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See also: Trinity



From Old French trinité (French: trinité), from Latin trīnitās, from trīni (three each), from trēs (three).


trinity (plural trinities)

  1. A group or set of three people or things.
    • 1907, Robert William Chambers, chapter VIII, in The Younger Set (Project Gutenberg; EBook #14852), New York, N.Y.: D. Appleton & Company, published 1 February 2005 (Project Gutenberg version), OCLC 24962326:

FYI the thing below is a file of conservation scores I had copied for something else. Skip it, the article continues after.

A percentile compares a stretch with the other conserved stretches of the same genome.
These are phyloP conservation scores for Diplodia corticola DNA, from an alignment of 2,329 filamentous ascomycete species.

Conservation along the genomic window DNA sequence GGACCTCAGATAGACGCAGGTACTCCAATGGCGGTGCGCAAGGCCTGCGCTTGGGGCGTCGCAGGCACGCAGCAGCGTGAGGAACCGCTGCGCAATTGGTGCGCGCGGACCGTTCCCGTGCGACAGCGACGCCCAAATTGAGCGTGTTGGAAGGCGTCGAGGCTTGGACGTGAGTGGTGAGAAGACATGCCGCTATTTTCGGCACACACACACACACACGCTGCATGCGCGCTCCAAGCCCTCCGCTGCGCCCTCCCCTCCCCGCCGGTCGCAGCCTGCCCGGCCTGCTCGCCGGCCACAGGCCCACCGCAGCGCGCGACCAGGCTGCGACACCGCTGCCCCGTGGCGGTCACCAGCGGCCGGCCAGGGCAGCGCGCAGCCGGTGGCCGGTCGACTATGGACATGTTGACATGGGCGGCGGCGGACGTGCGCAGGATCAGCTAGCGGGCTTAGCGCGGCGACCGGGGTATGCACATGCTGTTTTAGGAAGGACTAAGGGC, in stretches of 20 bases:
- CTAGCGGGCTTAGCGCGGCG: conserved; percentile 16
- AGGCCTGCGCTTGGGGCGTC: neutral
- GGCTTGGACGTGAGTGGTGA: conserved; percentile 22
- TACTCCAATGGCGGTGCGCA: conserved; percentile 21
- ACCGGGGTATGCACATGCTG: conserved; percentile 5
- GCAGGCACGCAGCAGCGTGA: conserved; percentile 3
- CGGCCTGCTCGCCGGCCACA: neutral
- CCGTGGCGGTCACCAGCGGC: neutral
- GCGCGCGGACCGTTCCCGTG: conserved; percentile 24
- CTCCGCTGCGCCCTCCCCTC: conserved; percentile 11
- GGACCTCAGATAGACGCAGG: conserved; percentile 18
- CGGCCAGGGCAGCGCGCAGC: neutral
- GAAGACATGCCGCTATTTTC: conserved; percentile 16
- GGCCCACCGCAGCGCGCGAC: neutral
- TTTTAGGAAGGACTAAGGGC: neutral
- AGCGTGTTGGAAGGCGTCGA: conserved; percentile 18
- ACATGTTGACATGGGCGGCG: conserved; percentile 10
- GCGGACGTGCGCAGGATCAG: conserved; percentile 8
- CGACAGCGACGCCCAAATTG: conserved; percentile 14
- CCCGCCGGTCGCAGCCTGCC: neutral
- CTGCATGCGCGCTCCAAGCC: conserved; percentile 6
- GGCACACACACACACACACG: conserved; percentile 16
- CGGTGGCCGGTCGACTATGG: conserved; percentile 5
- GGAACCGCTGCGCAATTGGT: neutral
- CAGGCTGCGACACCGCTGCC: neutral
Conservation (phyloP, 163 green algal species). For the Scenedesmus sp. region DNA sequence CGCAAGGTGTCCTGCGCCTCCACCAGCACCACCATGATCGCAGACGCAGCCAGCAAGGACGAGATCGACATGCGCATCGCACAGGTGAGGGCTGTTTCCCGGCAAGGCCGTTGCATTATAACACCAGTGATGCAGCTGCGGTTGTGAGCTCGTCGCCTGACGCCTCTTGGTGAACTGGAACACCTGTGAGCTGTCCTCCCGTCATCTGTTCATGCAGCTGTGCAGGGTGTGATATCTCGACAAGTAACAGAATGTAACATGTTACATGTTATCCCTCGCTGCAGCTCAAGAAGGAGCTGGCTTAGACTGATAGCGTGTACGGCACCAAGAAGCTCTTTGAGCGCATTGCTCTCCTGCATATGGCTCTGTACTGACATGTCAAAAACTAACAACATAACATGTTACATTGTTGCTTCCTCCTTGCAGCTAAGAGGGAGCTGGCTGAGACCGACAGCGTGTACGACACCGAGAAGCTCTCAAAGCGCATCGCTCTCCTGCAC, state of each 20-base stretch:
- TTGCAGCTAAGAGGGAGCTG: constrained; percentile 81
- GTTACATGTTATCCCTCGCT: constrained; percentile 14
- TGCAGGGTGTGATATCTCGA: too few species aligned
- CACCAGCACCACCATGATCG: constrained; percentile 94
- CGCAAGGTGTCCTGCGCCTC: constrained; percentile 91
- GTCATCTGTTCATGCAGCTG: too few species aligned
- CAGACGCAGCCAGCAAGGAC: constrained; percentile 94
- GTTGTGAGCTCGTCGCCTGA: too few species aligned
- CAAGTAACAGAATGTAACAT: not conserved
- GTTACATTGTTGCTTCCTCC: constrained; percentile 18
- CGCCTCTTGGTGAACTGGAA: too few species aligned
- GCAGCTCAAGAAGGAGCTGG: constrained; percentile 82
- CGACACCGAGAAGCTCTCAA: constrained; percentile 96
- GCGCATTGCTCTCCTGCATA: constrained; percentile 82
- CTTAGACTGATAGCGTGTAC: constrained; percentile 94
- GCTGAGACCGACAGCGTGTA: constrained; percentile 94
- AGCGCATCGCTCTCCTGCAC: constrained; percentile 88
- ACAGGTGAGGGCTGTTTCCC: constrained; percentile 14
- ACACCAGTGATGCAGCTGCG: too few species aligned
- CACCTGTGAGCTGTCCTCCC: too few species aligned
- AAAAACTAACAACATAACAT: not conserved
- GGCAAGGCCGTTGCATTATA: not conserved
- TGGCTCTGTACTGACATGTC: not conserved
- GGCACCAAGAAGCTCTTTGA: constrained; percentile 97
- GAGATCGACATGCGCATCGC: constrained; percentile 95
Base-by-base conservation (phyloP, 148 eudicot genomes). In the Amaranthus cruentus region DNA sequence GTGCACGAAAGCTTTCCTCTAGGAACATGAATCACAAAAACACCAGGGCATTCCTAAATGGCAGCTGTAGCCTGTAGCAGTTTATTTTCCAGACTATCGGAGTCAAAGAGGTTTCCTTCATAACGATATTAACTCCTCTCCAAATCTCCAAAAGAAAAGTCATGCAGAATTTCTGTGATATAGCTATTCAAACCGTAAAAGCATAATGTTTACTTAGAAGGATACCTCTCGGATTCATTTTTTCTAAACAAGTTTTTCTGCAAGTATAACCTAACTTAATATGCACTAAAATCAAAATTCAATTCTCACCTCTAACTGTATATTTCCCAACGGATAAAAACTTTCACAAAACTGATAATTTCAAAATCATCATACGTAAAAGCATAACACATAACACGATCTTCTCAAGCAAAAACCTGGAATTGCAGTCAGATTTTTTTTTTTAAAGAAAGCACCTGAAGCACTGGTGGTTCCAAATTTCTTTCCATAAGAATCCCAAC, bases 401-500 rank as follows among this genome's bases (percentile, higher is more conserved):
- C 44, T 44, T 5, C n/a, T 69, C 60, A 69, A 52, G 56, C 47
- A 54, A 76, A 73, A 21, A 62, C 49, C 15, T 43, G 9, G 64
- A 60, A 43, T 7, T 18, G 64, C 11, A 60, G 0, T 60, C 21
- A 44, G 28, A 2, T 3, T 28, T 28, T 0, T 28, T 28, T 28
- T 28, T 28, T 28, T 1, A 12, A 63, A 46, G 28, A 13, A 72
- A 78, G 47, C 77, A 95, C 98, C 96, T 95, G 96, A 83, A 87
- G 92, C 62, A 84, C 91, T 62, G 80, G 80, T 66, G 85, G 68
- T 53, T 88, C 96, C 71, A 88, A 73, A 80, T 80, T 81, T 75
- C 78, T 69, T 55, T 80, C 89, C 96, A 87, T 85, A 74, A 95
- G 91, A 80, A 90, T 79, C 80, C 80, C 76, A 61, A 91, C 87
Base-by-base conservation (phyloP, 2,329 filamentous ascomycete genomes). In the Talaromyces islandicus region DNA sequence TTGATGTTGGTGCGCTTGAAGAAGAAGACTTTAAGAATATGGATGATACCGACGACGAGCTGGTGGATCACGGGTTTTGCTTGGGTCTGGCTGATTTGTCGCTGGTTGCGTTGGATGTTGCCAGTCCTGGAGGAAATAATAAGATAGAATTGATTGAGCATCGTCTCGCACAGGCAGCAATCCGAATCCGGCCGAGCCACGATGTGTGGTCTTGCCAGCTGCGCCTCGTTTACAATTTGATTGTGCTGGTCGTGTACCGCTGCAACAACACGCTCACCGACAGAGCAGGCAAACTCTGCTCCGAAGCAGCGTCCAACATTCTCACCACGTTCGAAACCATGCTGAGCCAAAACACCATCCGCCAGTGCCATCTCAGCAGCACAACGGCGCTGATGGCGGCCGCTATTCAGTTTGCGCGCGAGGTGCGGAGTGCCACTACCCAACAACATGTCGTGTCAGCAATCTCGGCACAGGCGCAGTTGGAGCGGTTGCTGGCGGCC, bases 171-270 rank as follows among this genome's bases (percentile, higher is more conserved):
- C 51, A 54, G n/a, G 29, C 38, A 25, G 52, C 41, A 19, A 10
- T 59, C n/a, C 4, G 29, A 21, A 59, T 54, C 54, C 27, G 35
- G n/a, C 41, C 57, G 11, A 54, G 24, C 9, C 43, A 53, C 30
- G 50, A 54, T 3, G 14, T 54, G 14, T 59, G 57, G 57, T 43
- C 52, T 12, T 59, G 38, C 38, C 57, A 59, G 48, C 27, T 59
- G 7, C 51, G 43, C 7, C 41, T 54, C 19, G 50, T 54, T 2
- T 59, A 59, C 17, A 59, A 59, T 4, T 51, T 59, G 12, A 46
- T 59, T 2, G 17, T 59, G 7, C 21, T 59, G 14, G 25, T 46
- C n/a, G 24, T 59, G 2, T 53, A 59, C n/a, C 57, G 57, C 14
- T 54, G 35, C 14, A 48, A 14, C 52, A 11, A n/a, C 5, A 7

But when the moon rose and the breeze awakened, and the sedges stirred, and the cat's-paws raced across the moonlit ponds, and the far surf off Wonder Head intoned the hymn of the four winds, the trinity, earth and sky and water, became one thunderous symphony—a harmony of sound and colour silvered to a monochrome by the moon.
  2. The state of being three; threeness.


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